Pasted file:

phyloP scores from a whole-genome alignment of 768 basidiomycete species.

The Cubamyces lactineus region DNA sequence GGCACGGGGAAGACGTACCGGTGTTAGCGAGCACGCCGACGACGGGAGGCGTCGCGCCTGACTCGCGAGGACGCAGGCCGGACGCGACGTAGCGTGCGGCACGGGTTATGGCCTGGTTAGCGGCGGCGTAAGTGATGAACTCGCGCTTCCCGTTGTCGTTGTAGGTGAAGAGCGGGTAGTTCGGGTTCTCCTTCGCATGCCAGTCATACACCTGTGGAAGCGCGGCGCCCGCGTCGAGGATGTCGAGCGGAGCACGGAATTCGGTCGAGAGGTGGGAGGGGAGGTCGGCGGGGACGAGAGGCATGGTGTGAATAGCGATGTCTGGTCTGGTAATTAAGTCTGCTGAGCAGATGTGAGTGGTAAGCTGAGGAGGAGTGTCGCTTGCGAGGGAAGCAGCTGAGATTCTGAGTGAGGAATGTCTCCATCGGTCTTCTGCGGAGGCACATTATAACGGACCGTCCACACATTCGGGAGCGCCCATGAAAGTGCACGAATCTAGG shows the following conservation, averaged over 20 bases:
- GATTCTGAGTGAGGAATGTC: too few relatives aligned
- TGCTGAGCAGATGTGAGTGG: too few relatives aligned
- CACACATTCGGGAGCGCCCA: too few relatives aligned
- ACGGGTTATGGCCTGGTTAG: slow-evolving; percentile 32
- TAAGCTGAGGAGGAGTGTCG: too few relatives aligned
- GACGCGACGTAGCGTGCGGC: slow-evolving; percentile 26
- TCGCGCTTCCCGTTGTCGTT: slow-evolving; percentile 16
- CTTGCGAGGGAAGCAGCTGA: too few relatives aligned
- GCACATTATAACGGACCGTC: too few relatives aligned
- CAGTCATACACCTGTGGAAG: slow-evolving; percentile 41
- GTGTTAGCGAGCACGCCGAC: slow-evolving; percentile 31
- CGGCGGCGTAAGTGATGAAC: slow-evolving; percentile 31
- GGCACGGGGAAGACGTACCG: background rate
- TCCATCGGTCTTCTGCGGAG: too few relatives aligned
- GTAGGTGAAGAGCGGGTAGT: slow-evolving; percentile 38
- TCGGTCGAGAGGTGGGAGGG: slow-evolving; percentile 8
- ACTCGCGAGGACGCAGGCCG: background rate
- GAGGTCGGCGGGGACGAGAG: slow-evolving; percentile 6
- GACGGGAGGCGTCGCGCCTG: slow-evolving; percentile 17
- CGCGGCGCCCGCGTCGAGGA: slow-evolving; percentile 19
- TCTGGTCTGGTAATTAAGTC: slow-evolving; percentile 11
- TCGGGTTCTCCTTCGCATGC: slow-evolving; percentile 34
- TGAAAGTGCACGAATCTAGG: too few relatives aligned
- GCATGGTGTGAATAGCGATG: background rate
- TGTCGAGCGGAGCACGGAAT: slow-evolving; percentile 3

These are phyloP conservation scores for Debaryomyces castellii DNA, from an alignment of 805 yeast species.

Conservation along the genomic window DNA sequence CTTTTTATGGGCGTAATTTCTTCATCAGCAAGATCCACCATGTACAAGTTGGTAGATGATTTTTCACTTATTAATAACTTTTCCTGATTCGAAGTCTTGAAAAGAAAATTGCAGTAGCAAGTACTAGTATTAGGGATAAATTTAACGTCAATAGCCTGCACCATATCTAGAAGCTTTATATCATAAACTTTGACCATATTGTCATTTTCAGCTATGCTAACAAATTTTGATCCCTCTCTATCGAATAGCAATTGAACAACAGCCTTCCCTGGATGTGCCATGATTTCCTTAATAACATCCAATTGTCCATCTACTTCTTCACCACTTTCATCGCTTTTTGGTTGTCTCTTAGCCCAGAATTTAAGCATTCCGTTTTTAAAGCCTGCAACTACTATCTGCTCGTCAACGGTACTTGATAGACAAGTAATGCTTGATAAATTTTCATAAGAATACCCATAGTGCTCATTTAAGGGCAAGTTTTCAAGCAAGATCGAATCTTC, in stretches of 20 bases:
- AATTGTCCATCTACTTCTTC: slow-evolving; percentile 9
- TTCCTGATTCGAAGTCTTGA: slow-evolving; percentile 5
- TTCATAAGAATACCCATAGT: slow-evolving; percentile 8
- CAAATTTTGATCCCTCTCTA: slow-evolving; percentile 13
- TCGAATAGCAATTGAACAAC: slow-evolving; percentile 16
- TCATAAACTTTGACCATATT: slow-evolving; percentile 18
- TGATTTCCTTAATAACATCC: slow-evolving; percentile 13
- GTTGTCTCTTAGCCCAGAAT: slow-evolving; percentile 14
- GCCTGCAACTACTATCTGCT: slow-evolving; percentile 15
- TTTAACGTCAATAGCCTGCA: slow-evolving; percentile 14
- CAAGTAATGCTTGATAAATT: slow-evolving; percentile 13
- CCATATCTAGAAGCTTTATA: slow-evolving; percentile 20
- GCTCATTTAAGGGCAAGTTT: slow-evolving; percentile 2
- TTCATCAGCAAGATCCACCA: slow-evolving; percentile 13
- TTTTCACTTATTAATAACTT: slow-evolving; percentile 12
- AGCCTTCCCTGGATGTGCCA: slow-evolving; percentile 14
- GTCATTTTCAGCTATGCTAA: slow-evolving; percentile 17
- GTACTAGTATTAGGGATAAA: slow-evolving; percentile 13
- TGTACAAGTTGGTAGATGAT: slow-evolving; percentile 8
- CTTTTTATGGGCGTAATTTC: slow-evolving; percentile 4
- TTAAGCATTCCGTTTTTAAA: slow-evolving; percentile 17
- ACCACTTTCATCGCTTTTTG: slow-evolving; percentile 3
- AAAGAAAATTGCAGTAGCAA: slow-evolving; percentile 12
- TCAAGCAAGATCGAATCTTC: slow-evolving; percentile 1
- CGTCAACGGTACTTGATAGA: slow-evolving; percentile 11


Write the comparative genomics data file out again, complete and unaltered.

phyloP scores from a whole-genome alignment of 768 basidiomycete species.

The Cubamyces lactineus region DNA sequence GGCACGGGGAAGACGTACCGGTGTTAGCGAGCACGCCGACGACGGGAGGCGTCGCGCCTGACTCGCGAGGACGCAGGCCGGACGCGACGTAGCGTGCGGCACGGGTTATGGCCTGGTTAGCGGCGGCGTAAGTGATGAACTCGCGCTTCCCGTTGTCGTTGTAGGTGAAGAGCGGGTAGTTCGGGTTCTCCTTCGCATGCCAGTCATACACCTGTGGAAGCGCGGCGCCCGCGTCGAGGATGTCGAGCGGAGCACGGAATTCGGTCGAGAGGTGGGAGGGGAGGTCGGCGGGGACGAGAGGCATGGTGTGAATAGCGATGTCTGGTCTGGTAATTAAGTCTGCTGAGCAGATGTGAGTGGTAAGCTGAGGAGGAGTGTCGCTTGCGAGGGAAGCAGCTGAGATTCTGAGTGAGGAATGTCTCCATCGGTCTTCTGCGGAGGCACATTATAACGGACCGTCCACACATTCGGGAGCGCCCATGAAAGTGCACGAATCTAGG shows the following conservation, averaged over 20 bases:
- GATTCTGAGTGAGGAATGTC: too few relatives aligned
- TGCTGAGCAGATGTGAGTGG: too few relatives aligned
- CACACATTCGGGAGCGCCCA: too few relatives aligned
- ACGGGTTATGGCCTGGTTAG: slow-evolving; percentile 32
- TAAGCTGAGGAGGAGTGTCG: too few relatives aligned
- GACGCGACGTAGCGTGCGGC: slow-evolving; percentile 26
- TCGCGCTTCCCGTTGTCGTT: slow-evolving; percentile 16
- CTTGCGAGGGAAGCAGCTGA: too few relatives aligned
- GCACATTATAACGGACCGTC: too few relatives aligned
- CAGTCATACACCTGTGGAAG: slow-evolving; percentile 41
- GTGTTAGCGAGCACGCCGAC: slow-evolving; percentile 31
- CGGCGGCGTAAGTGATGAAC: slow-evolving; percentile 31
- GGCACGGGGAAGACGTACCG: background rate
- TCCATCGGTCTTCTGCGGAG: too few relatives aligned
- GTAGGTGAAGAGCGGGTAGT: slow-evolving; percentile 38
- TCGGTCGAGAGGTGGGAGGG: slow-evolving; percentile 8
- ACTCGCGAGGACGCAGGCCG: background rate
- GAGGTCGGCGGGGACGAGAG: slow-evolving; percentile 6
- GACGGGAGGCGTCGCGCCTG: slow-evolving; percentile 17
- CGCGGCGCCCGCGTCGAGGA: slow-evolving; percentile 19
- TCTGGTCTGGTAATTAAGTC: slow-evolving; percentile 11
- TCGGGTTCTCCTTCGCATGC: slow-evolving; percentile 34
- TGAAAGTGCACGAATCTAGG: too few relatives aligned
- GCATGGTGTGAATAGCGATG: background rate
- TGTCGAGCGGAGCACGGAAT: slow-evolving; percentile 3

These are phyloP conservation scores for Debaryomyces castellii DNA, from an alignment of 805 yeast species.

Conservation along the genomic window DNA sequence CTTTTTATGGGCGTAATTTCTTCATCAGCAAGATCCACCATGTACAAGTTGGTAGATGATTTTTCACTTATTAATAACTTTTCCTGATTCGAAGTCTTGAAAAGAAAATTGCAGTAGCAAGTACTAGTATTAGGGATAAATTTAACGTCAATAGCCTGCACCATATCTAGAAGCTTTATATCATAAACTTTGACCATATTGTCATTTTCAGCTATGCTAACAAATTTTGATCCCTCTCTATCGAATAGCAATTGAACAACAGCCTTCCCTGGATGTGCCATGATTTCCTTAATAACATCCAATTGTCCATCTACTTCTTCACCACTTTCATCGCTTTTTGGTTGTCTCTTAGCCCAGAATTTAAGCATTCCGTTTTTAAAGCCTGCAACTACTATCTGCTCGTCAACGGTACTTGATAGACAAGTAATGCTTGATAAATTTTCATAAGAATACCCATAGTGCTCATTTAAGGGCAAGTTTTCAAGCAAGATCGAATCTTC, in stretches of 20 bases:
- AATTGTCCATCTACTTCTTC: slow-evolving; percentile 9
- TTCCTGATTCGAAGTCTTGA: slow-evolving; percentile 5
- TTCATAAGAATACCCATAGT: slow-evolving; percentile 8
- CAAATTTTGATCCCTCTCTA: slow-evolving; percentile 13
- TCGAATAGCAATTGAACAAC: slow-evolving; percentile 16
- TCATAAACTTTGACCATATT: slow-evolving; percentile 18
- TGATTTCCTTAATAACATCC: slow-evolving; percentile 13
- GTTGTCTCTTAGCCCAGAAT: slow-evolving; percentile 14
- GCCTGCAACTACTATCTGCT: slow-evolving; percentile 15
- TTTAACGTCAATAGCCTGCA: slow-evolving; percentile 14
- CAAGTAATGCTTGATAAATT: slow-evolving; percentile 13
- CCATATCTAGAAGCTTTATA: slow-evolving; percentile 20
- GCTCATTTAAGGGCAAGTTT: slow-evolving; percentile 2
- TTCATCAGCAAGATCCACCA: slow-evolving; percentile 13
- TTTTCACTTATTAATAACTT: slow-evolving; percentile 12
- AGCCTTCCCTGGATGTGCCA: slow-evolving; percentile 14
- GTCATTTTCAGCTATGCTAA: slow-evolving; percentile 17
- GTACTAGTATTAGGGATAAA: slow-evolving; percentile 13
- TGTACAAGTTGGTAGATGAT: slow-evolving; percentile 8
- CTTTTTATGGGCGTAATTTC: slow-evolving; percentile 4
- TTAAGCATTCCGTTTTTAAA: slow-evolving; percentile 17
- ACCACTTTCATCGCTTTTTG: slow-evolving; percentile 3
- AAAGAAAATTGCAGTAGCAA: slow-evolving; percentile 12
- TCAAGCAAGATCGAATCTTC: slow-evolving; percentile 1
- CGTCAACGGTACTTGATAGA: slow-evolving; percentile 11